The paper by Dr John and his colleagues provides great photos and a key to the two different kinds of Ceriops species in our mangroves. The easiest way to tell them apart is to look at the 'ripe' propagule (long bean-like thing that is actually a seedling and not a fruit). The propagule of Ceriops tagal has a white collar. While that of Ceriops zippeliana has a red collar. There are also other differences. Something I learnt from the paper is that pollen is released explosively in Ceriops tagal, but not in Ceriops zippeliana!
In our older books, Ceriops zippeliana was called Ceriops sp. nov.
Another interesting finding of the paper is that Ceriops tagal is rarer in Singapore, than Ceriops zippeliana!
Thus, the authors suggest, special attention for conservation should be focused on Ceriops tagal and a further survey of this genus would provide valuable information to better manage Singapore’s mangrove plant biodiversity.
Ceriops tagal that I've seen. It grows on Pulau Semakau.
The discovery of Ceriops zippeliana is important as it shows that despite the significant decrease of mangrove land area from 13% in 1820’s to only 0.5% in 1993 and the loss of seven mangrove species, a further extensive study of the mangrove ecosystem in Singapore (especially the offshore islands) is still warranted.
In fact, Ceriops zippeliana was discovered by the authors along the boardwalk at Pasir Ris Park! Wow! This gives us great motivation to take a closer look at even our 'common' mangroves.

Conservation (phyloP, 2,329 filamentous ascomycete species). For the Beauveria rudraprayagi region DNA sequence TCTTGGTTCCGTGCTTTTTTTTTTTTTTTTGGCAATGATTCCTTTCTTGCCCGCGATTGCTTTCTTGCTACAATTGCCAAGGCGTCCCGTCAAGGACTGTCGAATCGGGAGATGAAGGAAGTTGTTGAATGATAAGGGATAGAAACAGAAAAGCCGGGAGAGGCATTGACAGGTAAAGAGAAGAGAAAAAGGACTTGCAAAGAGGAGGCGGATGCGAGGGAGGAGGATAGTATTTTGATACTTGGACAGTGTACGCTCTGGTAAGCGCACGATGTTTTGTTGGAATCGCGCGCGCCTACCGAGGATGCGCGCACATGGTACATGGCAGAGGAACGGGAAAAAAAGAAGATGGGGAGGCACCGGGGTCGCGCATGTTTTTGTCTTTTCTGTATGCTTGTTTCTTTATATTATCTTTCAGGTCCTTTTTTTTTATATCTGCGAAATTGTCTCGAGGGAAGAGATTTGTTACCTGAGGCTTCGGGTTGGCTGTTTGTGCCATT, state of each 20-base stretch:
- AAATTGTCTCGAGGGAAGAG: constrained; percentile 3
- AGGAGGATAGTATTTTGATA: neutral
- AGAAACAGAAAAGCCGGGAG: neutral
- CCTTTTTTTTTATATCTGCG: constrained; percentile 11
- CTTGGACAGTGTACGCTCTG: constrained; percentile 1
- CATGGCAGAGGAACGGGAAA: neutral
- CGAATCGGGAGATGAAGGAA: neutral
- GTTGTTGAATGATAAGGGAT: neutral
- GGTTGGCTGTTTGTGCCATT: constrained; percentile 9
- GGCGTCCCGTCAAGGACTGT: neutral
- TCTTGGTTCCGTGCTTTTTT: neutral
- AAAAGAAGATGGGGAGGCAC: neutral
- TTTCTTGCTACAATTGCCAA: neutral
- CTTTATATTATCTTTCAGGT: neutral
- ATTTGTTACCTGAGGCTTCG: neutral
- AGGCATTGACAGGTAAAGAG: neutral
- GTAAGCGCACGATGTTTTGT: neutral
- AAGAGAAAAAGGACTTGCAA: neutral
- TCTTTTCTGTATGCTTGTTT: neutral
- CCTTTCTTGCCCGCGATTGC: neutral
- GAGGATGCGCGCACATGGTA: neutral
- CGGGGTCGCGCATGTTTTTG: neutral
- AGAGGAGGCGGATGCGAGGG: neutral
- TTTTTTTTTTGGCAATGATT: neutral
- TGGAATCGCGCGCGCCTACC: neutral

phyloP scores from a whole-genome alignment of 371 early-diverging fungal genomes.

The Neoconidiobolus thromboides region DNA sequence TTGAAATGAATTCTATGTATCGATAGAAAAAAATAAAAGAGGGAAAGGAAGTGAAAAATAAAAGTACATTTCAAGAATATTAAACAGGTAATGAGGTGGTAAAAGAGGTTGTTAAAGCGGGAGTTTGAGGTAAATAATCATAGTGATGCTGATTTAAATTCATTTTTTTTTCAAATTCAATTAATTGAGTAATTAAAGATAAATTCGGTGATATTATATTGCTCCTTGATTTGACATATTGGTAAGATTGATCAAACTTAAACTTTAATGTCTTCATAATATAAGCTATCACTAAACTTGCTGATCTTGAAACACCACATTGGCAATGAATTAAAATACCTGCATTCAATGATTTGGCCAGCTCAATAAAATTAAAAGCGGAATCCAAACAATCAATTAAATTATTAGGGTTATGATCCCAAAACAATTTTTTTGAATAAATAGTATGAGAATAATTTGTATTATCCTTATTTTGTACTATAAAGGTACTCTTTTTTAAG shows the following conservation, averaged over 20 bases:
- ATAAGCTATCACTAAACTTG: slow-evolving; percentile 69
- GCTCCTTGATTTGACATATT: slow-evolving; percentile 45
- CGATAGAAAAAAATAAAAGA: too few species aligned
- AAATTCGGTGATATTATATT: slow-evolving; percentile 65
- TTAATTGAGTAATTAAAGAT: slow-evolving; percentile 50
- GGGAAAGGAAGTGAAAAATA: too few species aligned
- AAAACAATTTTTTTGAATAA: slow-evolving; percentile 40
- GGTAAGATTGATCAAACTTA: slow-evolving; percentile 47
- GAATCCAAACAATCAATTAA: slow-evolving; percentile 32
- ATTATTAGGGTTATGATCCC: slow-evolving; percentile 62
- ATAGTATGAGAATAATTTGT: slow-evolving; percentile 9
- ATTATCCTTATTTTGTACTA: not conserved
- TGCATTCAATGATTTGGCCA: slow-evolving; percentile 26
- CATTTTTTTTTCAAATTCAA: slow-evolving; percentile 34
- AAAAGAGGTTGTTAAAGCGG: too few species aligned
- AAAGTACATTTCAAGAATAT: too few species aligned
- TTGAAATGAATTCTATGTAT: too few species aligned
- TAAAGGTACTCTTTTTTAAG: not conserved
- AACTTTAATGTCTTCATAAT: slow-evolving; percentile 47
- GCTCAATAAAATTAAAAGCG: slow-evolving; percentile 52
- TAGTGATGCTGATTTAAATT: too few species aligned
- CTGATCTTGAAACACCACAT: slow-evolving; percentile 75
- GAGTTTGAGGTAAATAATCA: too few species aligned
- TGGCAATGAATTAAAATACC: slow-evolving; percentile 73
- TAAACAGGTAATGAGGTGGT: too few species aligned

Dr John was also involved in the earlier paper that distinguished Ceriops zippeliana from Ceriops decandra!
And Dr John was also involved in the paper reporting the new record of Bruguiera hainesii and rediscovery of an extinct species, Bruguiera sexangula in the mangroves of Singapore. This paper also provides valuable keys and photos to help identify all the five Bruguiera species in Singapore.
Both plants are listed as 'Critically Endangered' and are being replanted at our mangroves such as Sungei Buloh, Chek Jawa and Pasir Ris Park.
Bruguiera hainesii is rare in Singapore, with only a few known specimens; at Pasir Ris and Pulau Ubin. Here's one of the magnificent wild trees at Pulau Ubin.
Bruguiera sexangula is also rare, with two on Pulau Tekong, and two at Sungei Buloh. Here's one that was replanted at Pasir Ris Park.
Dr John Yong not only knows a great deal about mangroves (from Singapore and around the world) but also generously shares of his knowledge. See his wonderful Comparative Guidesheets to mangroves as well as mistletoes and ferns, which are so invaluable to all mangrove maniacs. Thank you Dr John!
Here's links to the papers:
Ceriops zippeliana Blume (Rhizophoraceae), a New Record of a Mangrove Species in Singapore, Chiou-Rong Sheue, S. M. A. Rashid, Jean W. H. Yong and Yuen-Po Yang, Taiwania, 55(1): 72-77, 2010 (pdf). Published online 10 Mar 2010.
On the morphology and molecular basis of segregation of Ceriops zippeliana and C. decandra (Rhizophoraceae) from Asia, C.-R. Sheue, H.-Y. Liu, C.-C. Tsai, S.M.A. Rashid, J.W.H. Yong, Y.-P. Yang, 30 October 2009, Blumea 54, 2009: 220–227 (pdf)
The Bruguiera (Rhizophoraceae) Species in the Mangroves of Singapore, Especially on the New Record and the Rediscovery Chiou-Rong Sheue, Jean W. H. Yong and Yuen- Po Yang; Taiwania, 50(4): 251-260, 2005 A copy on the RMBR website (pdf)